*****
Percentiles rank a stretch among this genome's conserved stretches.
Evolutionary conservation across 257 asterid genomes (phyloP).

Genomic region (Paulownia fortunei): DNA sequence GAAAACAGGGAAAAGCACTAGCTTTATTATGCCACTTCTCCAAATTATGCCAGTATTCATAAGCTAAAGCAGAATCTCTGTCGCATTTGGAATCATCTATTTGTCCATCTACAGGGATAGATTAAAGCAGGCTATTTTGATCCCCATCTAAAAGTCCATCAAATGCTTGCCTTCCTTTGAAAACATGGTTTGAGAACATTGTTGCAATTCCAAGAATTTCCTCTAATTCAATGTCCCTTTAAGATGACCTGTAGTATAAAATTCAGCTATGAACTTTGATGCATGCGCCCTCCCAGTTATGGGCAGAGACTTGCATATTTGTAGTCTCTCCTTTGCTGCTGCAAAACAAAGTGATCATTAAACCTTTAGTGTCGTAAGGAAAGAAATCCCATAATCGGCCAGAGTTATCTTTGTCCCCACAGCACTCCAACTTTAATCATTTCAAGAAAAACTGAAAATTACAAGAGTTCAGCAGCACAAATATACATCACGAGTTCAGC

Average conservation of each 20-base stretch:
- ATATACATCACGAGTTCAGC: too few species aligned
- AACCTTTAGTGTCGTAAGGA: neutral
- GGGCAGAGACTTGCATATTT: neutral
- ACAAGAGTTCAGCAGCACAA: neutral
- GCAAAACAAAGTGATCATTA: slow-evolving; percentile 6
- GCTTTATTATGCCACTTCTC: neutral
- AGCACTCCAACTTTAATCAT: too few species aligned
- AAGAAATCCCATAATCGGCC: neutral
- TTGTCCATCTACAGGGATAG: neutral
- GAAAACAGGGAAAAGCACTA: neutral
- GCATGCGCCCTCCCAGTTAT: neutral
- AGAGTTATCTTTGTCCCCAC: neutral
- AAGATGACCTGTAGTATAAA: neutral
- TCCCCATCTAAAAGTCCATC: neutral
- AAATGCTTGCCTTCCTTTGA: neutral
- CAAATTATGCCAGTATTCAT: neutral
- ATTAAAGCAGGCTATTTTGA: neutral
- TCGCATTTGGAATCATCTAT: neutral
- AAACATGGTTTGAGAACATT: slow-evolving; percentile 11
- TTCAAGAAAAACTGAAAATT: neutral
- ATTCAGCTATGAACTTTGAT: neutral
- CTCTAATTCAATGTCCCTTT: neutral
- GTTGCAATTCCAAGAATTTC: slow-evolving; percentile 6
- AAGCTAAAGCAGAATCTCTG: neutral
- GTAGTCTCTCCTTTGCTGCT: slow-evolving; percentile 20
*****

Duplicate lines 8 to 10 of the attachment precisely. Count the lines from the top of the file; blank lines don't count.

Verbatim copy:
- ACAAGAGTTCAGCAGCACAA: neutral
- GCAAAACAAAGTGATCATTA: slow-evolving; percentile 6
- GCTTTATTATGCCACTTCTC: neutral